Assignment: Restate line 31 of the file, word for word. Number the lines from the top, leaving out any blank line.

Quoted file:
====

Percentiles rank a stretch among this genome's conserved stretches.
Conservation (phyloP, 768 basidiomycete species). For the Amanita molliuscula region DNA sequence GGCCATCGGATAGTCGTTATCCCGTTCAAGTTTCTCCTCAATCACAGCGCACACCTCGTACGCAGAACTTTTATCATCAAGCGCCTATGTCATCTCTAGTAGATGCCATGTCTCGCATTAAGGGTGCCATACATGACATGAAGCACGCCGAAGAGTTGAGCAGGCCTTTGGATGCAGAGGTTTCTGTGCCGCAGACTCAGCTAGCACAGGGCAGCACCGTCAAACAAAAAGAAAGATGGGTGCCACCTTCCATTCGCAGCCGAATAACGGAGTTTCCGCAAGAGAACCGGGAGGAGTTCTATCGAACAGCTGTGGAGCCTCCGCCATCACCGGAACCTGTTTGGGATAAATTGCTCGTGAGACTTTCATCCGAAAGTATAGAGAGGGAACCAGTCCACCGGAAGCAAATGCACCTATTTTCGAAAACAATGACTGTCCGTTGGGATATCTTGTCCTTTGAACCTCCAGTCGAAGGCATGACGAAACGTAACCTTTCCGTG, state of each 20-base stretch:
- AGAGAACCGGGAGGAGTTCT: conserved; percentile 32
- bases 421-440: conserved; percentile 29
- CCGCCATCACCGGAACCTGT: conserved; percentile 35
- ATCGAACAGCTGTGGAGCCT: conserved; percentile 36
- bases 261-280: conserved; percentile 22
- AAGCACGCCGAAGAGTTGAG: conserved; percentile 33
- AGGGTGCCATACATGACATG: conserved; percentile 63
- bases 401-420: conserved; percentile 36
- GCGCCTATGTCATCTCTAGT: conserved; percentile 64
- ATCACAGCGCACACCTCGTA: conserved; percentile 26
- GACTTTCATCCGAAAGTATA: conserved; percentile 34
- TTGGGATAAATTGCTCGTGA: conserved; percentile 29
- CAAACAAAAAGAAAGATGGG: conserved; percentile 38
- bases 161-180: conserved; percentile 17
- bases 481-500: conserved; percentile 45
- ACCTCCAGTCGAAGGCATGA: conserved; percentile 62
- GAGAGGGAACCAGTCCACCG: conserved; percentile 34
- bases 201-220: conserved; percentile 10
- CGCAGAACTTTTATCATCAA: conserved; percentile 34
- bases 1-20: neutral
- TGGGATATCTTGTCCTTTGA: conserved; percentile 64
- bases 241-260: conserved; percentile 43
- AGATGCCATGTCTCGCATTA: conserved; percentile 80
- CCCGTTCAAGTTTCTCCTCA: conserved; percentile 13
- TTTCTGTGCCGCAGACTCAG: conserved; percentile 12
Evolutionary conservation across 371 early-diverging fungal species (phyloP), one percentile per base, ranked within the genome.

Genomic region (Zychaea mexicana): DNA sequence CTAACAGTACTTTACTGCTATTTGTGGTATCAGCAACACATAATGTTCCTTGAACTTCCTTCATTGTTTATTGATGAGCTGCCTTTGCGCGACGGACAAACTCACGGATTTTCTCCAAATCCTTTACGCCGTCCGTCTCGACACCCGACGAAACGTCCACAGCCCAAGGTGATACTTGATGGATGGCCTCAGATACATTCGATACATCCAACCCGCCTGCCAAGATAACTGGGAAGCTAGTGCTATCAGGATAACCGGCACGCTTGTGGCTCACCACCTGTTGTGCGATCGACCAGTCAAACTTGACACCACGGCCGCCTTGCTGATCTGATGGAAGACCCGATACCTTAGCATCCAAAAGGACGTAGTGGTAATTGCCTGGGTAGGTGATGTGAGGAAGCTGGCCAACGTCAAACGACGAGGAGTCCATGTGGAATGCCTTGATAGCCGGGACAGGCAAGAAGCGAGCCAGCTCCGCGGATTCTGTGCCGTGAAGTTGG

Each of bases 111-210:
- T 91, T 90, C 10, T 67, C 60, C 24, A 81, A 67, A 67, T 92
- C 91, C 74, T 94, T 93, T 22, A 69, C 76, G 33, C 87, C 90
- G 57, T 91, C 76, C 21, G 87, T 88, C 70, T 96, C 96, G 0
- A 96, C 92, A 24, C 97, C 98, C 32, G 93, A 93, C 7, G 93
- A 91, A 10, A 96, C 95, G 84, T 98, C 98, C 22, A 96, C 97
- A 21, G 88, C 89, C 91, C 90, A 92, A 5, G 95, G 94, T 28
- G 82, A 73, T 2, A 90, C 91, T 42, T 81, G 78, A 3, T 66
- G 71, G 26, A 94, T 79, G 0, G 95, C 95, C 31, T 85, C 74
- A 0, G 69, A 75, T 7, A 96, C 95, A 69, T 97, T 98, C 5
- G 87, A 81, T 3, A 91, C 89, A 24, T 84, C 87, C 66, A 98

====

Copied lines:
- T 91, T 90, C 10, T 67, C 60, C 24, A 81, A 67, A 67, T 92